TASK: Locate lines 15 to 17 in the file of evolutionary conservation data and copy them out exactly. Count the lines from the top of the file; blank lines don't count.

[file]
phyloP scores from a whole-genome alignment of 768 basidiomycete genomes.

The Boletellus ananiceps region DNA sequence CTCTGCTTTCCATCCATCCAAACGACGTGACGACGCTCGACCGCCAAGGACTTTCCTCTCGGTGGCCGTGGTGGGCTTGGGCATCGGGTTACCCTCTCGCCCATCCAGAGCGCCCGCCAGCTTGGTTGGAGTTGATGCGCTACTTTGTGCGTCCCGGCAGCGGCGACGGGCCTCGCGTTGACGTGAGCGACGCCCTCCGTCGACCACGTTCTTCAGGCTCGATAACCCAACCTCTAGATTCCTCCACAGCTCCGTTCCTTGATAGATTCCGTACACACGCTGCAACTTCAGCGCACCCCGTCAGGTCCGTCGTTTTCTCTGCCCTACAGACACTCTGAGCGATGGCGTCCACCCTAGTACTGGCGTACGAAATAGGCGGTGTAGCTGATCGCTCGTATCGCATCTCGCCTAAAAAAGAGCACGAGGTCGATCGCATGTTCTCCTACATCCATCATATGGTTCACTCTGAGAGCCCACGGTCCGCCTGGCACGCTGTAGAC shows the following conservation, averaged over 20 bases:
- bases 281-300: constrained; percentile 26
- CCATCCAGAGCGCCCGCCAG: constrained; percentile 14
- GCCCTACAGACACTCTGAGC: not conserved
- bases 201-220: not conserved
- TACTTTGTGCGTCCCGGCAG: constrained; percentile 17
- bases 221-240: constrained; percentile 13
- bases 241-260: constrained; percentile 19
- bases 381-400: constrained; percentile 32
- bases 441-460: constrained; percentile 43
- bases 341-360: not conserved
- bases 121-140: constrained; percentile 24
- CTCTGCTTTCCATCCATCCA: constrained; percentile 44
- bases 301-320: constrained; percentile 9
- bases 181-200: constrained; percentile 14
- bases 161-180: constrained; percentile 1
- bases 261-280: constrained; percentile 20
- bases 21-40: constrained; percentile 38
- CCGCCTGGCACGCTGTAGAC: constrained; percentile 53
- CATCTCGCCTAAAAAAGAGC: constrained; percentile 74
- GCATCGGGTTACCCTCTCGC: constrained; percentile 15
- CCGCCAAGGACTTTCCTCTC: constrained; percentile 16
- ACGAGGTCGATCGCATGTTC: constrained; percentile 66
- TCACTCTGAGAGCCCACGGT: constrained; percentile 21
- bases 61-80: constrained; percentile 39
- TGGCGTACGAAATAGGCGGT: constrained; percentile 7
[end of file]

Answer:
- bases 301-320: constrained; percentile 9
- bases 181-200: constrained; percentile 14
- bases 161-180: constrained; percentile 1